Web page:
After months of silence, the Connecticut Supreme Court on Thursday reinstated a wrongful death lawsuit filed by the families of nine victims of the Sandy Hook Elementary School shooting against Remington Arms, the manufacturer of the rifle used in the shooting. The suit is a high-stakes challenge to gun companies, which have rarely been held liable for crimes committed with their products, and could mark a new front in the battle over gun regulations and corporate accountability.
The Democratic-controlled House on Wednesday approved a measure requiring federal background checks for all firearms sales and transfers, the first major gun control legislation considered by Congress in nearly 25 years. Democrats called the 240-190 vote a major step to end the gun lobby’s grip on Washington and begin to address an epidemic of gun violence, including 17 people who were killed at a Florida high school last year.
The Trump administration has fulfilled its promise to ban bump stocks which let rifles fire like machine guns. White House Press Secretary Sarah Sanders announced the final date to destroy or turn in the devices is March 21, 2019. The push to ban bump stocks came following mass shootings in October 2017 and February 2018.
US District Court Judge Robert Lasnik granted a temporary restraining order on Tuesday night blocking the public availability of blueprints providing instructions for making plastic guns using 3D printers. Gun-rights activist Cody Wilson, who planned the Wednesday release, is fighting to post the blueprints, citing First Amendment rights.
Following the Parkland, Florida school shooting, YouTube announced tightened restrictions on firearm videos and the ban on videos promoting construction or sale of firearms and accessories. The new policy should go into effect next month. Citigroup is the first Wall Street bank to take a stance with restrictions on firearms sales by its business customers.
Following President Trump’s promise to work for improved gun control measures after the Florida High School shooting, he retreated, Monday, instead embracing the agenda of the National Rifle Association. Trump now supports the NRA’s plan for small improvements to the background check system and arming ‘highly trained expert teachers’ with concealed weapons.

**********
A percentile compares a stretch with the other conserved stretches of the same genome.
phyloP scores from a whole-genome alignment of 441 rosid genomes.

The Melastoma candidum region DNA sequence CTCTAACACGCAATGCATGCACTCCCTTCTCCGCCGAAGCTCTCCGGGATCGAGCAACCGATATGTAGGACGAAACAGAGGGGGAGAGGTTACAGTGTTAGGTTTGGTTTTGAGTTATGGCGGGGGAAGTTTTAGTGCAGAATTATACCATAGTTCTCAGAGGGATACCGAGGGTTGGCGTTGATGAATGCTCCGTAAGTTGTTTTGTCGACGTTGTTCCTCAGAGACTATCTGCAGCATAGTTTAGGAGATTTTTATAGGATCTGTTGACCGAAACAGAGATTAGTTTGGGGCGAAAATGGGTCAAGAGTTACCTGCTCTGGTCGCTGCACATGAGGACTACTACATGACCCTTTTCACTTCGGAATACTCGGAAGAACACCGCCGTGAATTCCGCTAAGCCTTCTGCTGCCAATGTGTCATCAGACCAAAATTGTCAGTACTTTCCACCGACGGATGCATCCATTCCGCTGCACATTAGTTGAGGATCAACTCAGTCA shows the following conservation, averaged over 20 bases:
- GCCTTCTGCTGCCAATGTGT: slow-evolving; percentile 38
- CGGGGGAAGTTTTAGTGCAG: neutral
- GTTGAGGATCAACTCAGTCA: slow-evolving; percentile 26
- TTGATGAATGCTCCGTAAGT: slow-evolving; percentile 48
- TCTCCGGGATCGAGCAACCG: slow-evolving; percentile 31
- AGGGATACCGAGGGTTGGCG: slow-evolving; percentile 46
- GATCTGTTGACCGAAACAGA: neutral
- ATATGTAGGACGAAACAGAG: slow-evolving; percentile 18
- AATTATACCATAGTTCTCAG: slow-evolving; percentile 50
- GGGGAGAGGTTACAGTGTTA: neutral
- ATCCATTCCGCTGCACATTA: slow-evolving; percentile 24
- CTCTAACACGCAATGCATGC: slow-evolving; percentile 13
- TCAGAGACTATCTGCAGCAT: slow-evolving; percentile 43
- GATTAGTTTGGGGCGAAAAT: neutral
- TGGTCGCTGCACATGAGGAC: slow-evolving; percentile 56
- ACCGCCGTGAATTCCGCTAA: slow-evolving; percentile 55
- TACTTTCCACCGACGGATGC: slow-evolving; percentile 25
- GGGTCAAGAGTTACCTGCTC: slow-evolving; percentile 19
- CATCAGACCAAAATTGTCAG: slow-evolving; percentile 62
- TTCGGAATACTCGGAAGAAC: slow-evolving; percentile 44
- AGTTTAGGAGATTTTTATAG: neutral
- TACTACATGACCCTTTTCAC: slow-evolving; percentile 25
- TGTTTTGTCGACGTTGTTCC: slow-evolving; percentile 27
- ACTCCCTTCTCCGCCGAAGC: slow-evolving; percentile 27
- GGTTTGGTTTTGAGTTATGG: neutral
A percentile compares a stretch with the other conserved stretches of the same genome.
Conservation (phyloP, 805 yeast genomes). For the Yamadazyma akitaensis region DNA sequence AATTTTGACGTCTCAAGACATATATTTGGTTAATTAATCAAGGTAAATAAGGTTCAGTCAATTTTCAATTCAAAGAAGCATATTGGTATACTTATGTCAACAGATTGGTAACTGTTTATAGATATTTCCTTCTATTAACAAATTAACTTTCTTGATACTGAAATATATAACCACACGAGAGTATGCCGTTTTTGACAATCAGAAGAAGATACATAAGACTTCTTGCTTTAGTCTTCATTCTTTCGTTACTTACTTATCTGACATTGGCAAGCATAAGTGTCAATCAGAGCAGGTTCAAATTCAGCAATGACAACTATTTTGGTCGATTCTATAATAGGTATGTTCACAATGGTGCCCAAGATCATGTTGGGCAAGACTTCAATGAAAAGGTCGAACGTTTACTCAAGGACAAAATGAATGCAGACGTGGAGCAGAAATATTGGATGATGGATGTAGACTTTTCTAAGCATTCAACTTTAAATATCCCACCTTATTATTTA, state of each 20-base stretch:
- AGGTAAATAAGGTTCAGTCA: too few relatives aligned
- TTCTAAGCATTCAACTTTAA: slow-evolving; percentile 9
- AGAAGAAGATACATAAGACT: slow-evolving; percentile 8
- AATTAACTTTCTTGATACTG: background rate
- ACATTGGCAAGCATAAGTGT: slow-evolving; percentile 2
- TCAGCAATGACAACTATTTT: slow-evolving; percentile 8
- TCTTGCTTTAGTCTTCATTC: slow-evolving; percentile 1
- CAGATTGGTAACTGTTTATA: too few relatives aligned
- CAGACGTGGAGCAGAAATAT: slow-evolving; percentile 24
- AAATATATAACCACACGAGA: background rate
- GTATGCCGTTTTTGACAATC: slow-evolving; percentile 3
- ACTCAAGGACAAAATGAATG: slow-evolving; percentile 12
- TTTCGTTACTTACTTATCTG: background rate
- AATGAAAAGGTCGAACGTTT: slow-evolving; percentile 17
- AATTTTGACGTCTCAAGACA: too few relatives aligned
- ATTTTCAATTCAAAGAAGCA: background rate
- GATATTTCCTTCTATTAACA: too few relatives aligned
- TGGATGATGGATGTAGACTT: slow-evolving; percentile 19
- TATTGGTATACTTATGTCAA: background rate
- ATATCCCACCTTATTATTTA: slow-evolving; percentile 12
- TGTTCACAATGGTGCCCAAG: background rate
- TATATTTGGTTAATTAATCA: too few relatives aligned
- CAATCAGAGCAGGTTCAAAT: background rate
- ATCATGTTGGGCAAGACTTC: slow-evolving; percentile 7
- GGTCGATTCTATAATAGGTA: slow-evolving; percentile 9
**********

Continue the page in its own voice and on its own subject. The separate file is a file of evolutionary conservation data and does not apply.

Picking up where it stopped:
President Trump announced, Tuesday, he has signed an order directing Attorney General Jeff Sessions to propose regulations to ban bump stocks and other devices that turn semi-automatic guns into ‘machine guns.’ The proposal comes in the aftermath of the Florida school shooting and last year’s Las Vegas concert attack, where a bump-stock device was used.
Following last week’s Florida school shooting, President Trump is ‘supportive of efforts to improve the federal background check system,’ according to White House press secretary Sarah Sanders. Surviving students called for a march on Washington to demand gun control reform. Named ‘March for Our Lives,’ the event will happen across the US on March 24th.
The Florida school shooting may be a stronger catalyst for change than previous tragedies, as students continue pushing for gun reform in the shooting’s aftermath. As President Trump suggested teachers be armed with firearms to prevent shootings, students demanded restrictions of rifle sales, while defending their collective expression against right-wing media who called them actors.
Officials from New York, Philadelphia, and San Francisco filed a lawsuit against the Defense Department for failure to report criminal convictions in the military justice system to the Federal Bureau of Investigation and its national gun background check database. The suit requires the Pentagon to adhere to federal court monitoring of compliance with reporting laws.